Of course, that doesn’t happen all the time, but it makes the issue more complex then may appear at first glance. Interestingly, the primary author of the 2006 report, Henning Steinfeld, admitted as much when he wrote in 1996:

“…[T]here is increasing evidence that livestock ranching in deforested areas is merely the most obvious symptom of a much more complex degradation process with a variety of driving forces…. A large part of the expansion of pasture land may … have had more to do with land speculation than with cattle raising per se.”

However, in their 2006 report, he and his co-authors did an about face. Rather than discussing livestock as initial drivers, they made cattle the primary drivers of deforestation — even though there was still no consensus on the issue.

Another pesky problem the report authors ignored. Our Cowspiracists jumped right on that bandwagon, too.

  1. Amazon beef aren’t “typical” livestock.

The authors took a local estimate of deforestation emissions from running “atypical” Amazon cattle and elevated it into a global estimate.

As Simon Fairlie notes (and even the 2006 FAO report authors acknowledge), on a good day the Amazon cattle industry provides “barely 1% of the world’s meat and dairy produce.”

So, for the sake of argument, let’s assume all Amazon deforestation occurs to make way for cattle ranching. Even if that were true, stopping the process today would affect only 1% of total livestock emissions. The rest of the global livestock industry (99%) would go on as before, throwing off the same amount of emissions (just not from deforestation).

In their 2006 FAO report, however, the authors base one-third (6%) of their 18% estimate on Amazon deforestation emissions. Thus, given that Amazon livestock comprise only 1% of global livestock production, if Amazon deforestation for livestock production stopped today, this 18% figure would shrivel to about 12% in one fell swoop.

As Simon Fairlie notes, this is what happens when you boost the impact of an atypical industry (Amazon livestock at 1%) into a typical industry. Nice mathematical trick, wouldn’t you say?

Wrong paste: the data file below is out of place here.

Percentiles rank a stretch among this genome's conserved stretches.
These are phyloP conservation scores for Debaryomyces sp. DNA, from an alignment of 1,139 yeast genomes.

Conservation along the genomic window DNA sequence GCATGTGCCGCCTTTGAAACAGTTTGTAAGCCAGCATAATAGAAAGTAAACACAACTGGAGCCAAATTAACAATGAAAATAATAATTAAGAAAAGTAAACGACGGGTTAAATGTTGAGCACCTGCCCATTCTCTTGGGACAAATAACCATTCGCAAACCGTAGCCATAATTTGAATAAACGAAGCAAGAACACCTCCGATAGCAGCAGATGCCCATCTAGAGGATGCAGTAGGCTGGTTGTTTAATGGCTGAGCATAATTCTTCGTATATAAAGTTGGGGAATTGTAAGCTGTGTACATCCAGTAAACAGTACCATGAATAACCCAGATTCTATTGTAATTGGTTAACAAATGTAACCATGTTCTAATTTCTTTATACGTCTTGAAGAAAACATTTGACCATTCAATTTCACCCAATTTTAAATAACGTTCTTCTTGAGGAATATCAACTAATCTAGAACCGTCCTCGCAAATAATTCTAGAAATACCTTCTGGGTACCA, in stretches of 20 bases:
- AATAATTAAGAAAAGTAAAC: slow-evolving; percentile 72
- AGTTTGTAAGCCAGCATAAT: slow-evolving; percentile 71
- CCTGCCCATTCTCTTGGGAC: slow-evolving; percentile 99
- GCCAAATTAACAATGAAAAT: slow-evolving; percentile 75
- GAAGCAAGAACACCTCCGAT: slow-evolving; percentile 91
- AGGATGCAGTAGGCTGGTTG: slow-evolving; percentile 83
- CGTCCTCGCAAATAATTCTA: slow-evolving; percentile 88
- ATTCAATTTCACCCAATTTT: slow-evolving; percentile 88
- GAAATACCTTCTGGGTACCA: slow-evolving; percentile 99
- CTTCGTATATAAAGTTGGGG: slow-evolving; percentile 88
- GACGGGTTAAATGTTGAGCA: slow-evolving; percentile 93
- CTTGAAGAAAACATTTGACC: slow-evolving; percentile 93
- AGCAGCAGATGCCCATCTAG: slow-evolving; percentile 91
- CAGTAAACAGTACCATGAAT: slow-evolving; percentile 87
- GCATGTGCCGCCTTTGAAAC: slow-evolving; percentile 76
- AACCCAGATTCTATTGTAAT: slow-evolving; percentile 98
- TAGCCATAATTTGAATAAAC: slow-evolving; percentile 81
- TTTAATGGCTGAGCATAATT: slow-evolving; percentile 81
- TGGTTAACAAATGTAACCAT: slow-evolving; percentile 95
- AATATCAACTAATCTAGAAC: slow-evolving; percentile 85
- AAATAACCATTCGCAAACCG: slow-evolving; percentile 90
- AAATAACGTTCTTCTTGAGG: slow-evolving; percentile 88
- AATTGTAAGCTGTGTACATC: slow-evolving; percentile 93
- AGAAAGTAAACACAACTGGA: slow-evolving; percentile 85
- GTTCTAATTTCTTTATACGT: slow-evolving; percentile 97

1. Deforestation isn’t necessarily constant.

Contrary to the assumption in the 2006 FAO report, deforestation isn’t necessarily a constant. The report authors based their deforestation projections for 2001-2010 on data from the previous decade, which had high rates of deforestation in the Amazon. Their figures were correct for that period. However, for the period 2001-2010, instead of increasing — deforestation decreased.

Indeed, since 2005, Amazon deforestation (especially in Brazil with 65% of the Amazon forest) has been decreasing such that by 2014 it had dropped 70% from its 1996-2004 average. Take a look:

Cowspiracy Amazon deforestation

Image: from an article by Doug Boucher, “How Brazil Has Dramatically Reduced Tropical Deforestation.”

Thus, between 2004 and 2014, we had this situation: While worldwide meat consumption rose, Amazon deforestation dropped. It doesn’t take a rocket scientist to see that the situation is infinitely more complex than presented by Cowspiracy to its unsuspecting audiences.

But enough about that outdated (and I hope now debunked) 2006 report. Let’s look at the next report our Cowspiracists relied upon to make their case.

Cowspiracy Worldwatch Livestock and Climate Change2009 Worldwatch Institute Report
: Cow’s breath cowspiracies

This non-peer reviewed report has now been largely debunked. Yet it plays a front and center role in Cowspiracy.

It’s true that the report authors, Robert Goodland and Jeff Anhang, also critiqued the 2006 FAO figure. But rather than arguing the 18% livestock emissions estimate was too high, they said it was not high enough. The real figure should be, they declared, a whopping 51%.

The main culprit responsible for this increase? Cow’s breath, or — more scientifically — respiration. (To a lesser degree, waste production and clearing forests for livestock also impacted this increase, but because Cowspiracy focused on the respiration component as the main culprit, I will, too.)